Six Practical Principles for Inclusive Curriculum Design

Six Practical Principles for Inclusive Curriculum Design

Sharon Kerr, Michaela Baker
Copyright: © 2013 |Pages: 15
DOI: 10.4018/978-1-4666-4205-8.ch006
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Within the context of the Australian higher education sector, this chapter aims to draw together the principles of inclusive curriculum design and Universal Instructional Design (Silver, Bourke, & Strehorn, 1998) to provide lecturers and curriculum designers with concrete advice on how to design curricula that are both inclusive and accessible. Through a review of the literature and the introduction of six practical principles, the chapter sheds light on the importance of inclusive curriculum design for all students, and, more particularly, students studying in online, distance, or blended modes.
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Moving [inclusion] agendas ‘from the margins to the mainstream’ (Thomas et al., 2005) remains a significant challenge. It necessitates a shift away from supporting specific student groups through a discrete set of policies … towards equity considerations being embedded within all functions of the institution and treated as an ongoing process of quality enhancement (May & Bridger, 2010, p. 2, emphasis added).

As lecturers and support staff, we have been conscious of the limitations placed on students with disabilities and aware that this is an area with which we need to engage. Have we fully understood, however, that the way in which we design our courses determines who can access information and knowledge and who cannot? Have we unwittingly become the gatekeepers of learning and the wealth of opportunity that learning provides? Do we realise what we need to do to ensure that our curricula are inclusive and that the impact on both students and our central university support units is enormous when we do not adopt inclusive curriculum principles?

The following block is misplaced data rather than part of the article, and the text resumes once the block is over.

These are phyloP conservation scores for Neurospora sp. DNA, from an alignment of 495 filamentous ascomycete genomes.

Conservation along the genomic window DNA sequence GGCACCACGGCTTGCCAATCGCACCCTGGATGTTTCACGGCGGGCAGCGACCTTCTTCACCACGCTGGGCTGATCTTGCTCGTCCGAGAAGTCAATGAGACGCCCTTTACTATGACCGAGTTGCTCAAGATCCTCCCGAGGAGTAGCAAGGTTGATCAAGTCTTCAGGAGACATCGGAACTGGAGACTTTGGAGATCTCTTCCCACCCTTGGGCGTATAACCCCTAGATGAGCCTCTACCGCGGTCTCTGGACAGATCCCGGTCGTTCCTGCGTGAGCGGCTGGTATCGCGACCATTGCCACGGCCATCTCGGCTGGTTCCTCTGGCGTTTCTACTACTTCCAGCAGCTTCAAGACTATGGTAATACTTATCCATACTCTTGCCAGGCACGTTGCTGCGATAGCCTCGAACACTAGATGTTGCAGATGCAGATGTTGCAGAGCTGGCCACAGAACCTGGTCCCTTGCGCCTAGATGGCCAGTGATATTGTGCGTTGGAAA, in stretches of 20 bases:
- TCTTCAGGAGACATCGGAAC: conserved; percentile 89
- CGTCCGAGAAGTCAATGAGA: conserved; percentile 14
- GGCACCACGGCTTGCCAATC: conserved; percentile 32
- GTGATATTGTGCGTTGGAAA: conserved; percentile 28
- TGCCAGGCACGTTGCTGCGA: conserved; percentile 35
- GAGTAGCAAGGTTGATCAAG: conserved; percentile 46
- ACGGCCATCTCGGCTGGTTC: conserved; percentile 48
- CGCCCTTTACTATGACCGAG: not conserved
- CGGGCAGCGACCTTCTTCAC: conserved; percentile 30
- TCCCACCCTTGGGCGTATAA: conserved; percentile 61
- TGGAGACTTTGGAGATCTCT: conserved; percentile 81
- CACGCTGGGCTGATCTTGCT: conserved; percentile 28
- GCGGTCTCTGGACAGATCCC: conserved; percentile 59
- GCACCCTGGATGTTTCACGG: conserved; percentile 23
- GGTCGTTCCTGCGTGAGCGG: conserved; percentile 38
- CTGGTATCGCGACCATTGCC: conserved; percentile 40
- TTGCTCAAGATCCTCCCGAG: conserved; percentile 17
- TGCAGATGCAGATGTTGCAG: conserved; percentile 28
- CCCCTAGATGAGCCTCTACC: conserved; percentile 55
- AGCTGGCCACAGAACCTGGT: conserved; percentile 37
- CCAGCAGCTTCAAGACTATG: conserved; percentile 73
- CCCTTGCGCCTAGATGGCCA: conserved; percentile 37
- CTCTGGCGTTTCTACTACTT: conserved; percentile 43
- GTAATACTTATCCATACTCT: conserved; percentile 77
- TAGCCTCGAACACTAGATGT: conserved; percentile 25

This chapter aims to address some of these questions by suggesting that there are six constructive principles that underpin inclusive curriculum design in general and, more specifically, for online, distance and blended learning. In short, this paper aims to provide concrete guidance about designing inclusive curricula for lecturers and curriculum designers--the gatekeepers of learning.


Social Inclusion And The Australian Higher Education Context

In recent years, there has been a push within the Australian higher education sector for greater social inclusion. The Review of Australian Higher education Final Report (Bradley, Noonan, Nugent, & Scales, 2008) has the following amongst its recommendations:

That the Australian Government increase the funding for the access and participation of under-represented groups of students to a level equivalent to 4 per cent of the total grants for teaching. This would be allocated through a new program for outreach activities and a loading paid to institutions enrolling students from low socio-economic backgrounds. Funding for the Disability Support Program would be increased to $20 million per year. (p. xxiii)

This recommendation serves both as an affirmation of the need for greater participation by formerly previously under-represented groups in higher education plus an acknowledgement that such participation requires in turn increased funding support and institutional incentives.

There is increasing evidence that this push for inclusivity and its encouragement of a diverse student body has not only a sound ethical basis, but also a sound pedagogical basis, too (Antonio, 2001; Antonio, Chang, Hakuta, Kenny, Levin, & Milem, 2004; Barron, Pieper, Lee, Nantharath, Higbee, & Schultz, 2007; Blimling, 2001; Chang, Denson, Sáenz, & Misa, 2006; Denson & Chang, 2008; Gurin, Dey, Hurtado, & Gurin, 2002; Hurtado, Milem, Clayton-Pedersen, & Allen, 1998; Maruyama, Nirebim, Gudeman, & Marin, 2000; Milem & Hakuta, 2000; Nelson Laird, 2005; Pascarella, Palmer, Moye, & Pierson, 2001; Smith & Schonfeld, 2000; Terenzini, Cabrera, Colbeck, Bjorklund, & Parent, 2001; Zúñiga, 2003; Zúñiga, Williams, & Berger, 2005). This growing body of literature suggests that “being part of a diverse educational community can enhance growth and development in important skills like leadership, critical thinking, and cross-cultural communication” (Higbee, Katz, & Schultz, 2010, p. 1).

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